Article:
Sex and older generations: it's not a topic that gets discussed much, not even in the doctor's office. But some physicians say that needs to change, because older patients are leading active sex lives - and their rates of sexually transmitted diseases (STDs) may be on the rise.
Whatever the cause - Viagra, midlife divorce, online dating or simple ignorance - studies suggest that STDs are no longer just an affliction of the young. A study published online last week by the journal Sexually Transmitted Infections adds to that growing body of evidence. Researchers at England's West Midlands Health Protection Agency found that in less than a decade, STD rates had more than doubled among people ages 45 and older. And Dr. Babatunde Olowokure, an author of the study, thinks that figure may be low. "These observations are based on a small proportion of people who actually attend clinics," he says. While that proportion of the population has increased overall over the past decade, Olowokure points out that middle-aged and older people tend to delay visiting a doctor for treatment of an STD, or they avoid it altogether, in large part due to the stigma associated with sexually transmitted infections.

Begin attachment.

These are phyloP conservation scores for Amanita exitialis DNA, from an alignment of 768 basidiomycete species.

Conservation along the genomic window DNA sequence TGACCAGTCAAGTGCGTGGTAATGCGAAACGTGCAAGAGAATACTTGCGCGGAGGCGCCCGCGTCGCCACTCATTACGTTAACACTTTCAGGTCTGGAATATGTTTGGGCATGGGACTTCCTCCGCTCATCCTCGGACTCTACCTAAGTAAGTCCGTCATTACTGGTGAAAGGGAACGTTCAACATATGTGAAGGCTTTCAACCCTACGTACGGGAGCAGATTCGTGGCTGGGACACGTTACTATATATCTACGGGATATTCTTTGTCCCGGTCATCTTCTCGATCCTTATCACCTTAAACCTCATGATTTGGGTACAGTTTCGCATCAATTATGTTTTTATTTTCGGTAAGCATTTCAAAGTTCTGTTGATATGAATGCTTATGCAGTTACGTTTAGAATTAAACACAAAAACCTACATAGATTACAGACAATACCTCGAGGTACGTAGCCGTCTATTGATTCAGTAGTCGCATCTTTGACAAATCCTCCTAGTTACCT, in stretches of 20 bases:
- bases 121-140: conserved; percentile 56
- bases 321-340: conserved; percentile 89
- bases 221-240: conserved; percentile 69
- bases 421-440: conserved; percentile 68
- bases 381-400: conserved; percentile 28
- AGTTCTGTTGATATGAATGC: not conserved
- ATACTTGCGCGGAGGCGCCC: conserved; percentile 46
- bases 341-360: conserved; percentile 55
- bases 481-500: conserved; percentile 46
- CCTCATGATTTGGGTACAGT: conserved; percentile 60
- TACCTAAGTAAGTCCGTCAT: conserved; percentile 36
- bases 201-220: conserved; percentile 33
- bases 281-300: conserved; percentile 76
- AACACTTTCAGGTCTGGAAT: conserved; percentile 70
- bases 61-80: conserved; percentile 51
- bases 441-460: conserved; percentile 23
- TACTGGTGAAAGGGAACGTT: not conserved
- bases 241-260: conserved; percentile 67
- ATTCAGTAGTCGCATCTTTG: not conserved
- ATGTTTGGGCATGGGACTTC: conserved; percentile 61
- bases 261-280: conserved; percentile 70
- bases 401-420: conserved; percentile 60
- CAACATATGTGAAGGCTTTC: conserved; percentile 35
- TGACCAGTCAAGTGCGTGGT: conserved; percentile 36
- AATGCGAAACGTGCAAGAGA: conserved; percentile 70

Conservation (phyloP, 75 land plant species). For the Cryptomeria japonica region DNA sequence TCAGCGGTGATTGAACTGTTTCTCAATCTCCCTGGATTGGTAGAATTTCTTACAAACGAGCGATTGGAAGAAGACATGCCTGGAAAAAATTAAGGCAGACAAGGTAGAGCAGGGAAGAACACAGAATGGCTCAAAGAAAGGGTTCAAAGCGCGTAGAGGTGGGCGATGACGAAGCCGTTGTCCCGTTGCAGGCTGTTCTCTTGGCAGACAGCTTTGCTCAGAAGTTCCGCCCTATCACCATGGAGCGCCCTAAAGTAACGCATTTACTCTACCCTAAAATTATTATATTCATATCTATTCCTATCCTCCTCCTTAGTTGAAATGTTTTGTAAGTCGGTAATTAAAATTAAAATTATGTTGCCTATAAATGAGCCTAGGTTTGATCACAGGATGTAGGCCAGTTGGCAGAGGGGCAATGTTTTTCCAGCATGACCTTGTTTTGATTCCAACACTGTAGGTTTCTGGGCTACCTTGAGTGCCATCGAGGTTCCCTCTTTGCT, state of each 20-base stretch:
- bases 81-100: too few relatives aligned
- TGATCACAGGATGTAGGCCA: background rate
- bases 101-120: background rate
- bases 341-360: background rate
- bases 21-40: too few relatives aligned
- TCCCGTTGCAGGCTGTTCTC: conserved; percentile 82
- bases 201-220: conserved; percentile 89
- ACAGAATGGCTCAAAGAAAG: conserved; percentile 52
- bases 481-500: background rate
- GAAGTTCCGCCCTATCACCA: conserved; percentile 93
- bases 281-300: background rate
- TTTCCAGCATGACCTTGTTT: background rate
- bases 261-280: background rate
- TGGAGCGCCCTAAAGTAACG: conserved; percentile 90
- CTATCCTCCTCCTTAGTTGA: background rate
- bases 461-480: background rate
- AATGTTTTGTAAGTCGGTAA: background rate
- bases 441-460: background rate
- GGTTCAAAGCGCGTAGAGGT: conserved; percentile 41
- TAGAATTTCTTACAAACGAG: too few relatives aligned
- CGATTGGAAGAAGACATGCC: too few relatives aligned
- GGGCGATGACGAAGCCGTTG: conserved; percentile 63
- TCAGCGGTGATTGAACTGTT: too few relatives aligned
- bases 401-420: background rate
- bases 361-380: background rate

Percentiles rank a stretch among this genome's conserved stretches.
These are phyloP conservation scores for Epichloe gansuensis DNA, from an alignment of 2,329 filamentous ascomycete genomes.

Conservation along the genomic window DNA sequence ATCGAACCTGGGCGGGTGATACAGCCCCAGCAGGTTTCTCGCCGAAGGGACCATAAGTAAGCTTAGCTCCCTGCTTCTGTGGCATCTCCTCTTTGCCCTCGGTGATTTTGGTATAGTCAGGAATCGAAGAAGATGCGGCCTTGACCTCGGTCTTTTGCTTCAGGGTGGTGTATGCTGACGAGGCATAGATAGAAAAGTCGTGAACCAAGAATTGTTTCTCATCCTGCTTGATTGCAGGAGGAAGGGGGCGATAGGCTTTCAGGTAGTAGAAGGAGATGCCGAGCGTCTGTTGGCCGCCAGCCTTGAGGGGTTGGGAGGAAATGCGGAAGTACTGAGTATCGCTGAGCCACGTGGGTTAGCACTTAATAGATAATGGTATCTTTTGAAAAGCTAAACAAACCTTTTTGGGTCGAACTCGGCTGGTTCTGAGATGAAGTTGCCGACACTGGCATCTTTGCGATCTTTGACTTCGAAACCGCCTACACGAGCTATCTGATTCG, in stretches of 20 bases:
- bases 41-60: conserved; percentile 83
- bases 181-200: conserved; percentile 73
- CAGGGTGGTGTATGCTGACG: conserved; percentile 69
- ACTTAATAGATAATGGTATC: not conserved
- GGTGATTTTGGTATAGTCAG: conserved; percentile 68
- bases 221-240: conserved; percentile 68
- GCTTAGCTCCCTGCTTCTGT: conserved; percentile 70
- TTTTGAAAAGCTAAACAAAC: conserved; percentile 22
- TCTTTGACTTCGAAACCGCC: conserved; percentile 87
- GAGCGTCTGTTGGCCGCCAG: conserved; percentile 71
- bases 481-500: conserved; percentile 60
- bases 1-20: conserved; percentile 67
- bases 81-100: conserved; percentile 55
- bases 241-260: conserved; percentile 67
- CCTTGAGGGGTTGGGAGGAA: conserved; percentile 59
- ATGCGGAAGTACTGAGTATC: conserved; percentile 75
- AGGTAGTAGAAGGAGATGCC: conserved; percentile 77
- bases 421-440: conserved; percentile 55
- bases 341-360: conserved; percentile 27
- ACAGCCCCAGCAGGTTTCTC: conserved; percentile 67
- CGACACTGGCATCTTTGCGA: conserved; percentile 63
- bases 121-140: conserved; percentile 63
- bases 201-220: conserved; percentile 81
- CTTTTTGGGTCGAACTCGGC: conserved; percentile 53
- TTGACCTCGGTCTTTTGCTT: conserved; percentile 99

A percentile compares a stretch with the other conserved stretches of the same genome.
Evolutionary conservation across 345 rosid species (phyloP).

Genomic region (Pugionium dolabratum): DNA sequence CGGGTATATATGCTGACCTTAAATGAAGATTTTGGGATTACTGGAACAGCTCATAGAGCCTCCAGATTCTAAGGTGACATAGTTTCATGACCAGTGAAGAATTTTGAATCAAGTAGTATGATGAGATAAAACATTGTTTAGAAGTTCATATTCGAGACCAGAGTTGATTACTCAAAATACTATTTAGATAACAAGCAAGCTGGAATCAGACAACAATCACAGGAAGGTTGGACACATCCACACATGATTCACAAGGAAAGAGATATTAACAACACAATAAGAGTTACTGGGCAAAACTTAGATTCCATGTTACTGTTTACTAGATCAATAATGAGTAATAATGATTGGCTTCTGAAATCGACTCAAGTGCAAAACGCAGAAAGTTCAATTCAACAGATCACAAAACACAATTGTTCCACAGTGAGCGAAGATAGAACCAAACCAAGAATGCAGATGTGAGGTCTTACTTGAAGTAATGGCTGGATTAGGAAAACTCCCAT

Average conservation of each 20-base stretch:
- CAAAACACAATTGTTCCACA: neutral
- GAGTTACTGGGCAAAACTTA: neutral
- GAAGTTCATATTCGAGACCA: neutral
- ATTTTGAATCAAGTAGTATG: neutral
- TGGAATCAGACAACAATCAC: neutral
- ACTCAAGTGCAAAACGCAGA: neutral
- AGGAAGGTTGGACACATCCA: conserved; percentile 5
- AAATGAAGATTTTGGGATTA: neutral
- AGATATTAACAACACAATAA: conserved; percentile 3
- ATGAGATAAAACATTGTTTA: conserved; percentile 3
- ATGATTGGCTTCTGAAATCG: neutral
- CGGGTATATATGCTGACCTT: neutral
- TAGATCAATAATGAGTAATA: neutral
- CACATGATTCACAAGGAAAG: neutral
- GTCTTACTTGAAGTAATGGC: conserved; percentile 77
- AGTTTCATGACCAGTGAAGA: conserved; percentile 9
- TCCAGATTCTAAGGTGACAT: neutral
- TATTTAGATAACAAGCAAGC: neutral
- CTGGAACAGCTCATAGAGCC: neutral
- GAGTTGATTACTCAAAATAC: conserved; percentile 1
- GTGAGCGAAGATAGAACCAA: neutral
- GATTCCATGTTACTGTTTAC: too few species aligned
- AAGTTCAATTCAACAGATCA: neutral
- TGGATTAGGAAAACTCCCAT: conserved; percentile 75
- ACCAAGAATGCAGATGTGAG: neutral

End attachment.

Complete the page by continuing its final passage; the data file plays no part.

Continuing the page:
In their study, Olowokure and his team counted 4,445 infections (excluding HIV) reported to 19 clinics in the region. From 1996 to 2003, total cases of chlamydia, genital herpes, gonorrhea, syphilis and genital warts among people over 45 increased 127%, from 344 cases in 1996 to 780 in 2003. Rates of STDs increased in patients under age 45 as well, by 97%, during the same time period. In the U.S. the most recent Centers for Disease Control and Prevention figures - which include prevalence of syphilis, chlamydia and gonorrhea - reflect relatively stable rates of infection in people ages 55 and older, but that data relies on self-reporting, and in many parts of the country it is out of step with what physicians are seeing. "Our rates of syphilis and chlamydia are up across all ages," says Dr. Sharon Lee, a Kansas City, Mo., family physician and medical director of HIV Wisdom for Older Women. According to a 2000 study of Washington State residents, one of the only comprehensive analyses of STD infection among the middle-aged and older, cases of gonorrhea increased 18.2% between 1997 and 1998 among people ages 45 and older; in younger people, that increase was 17.3%.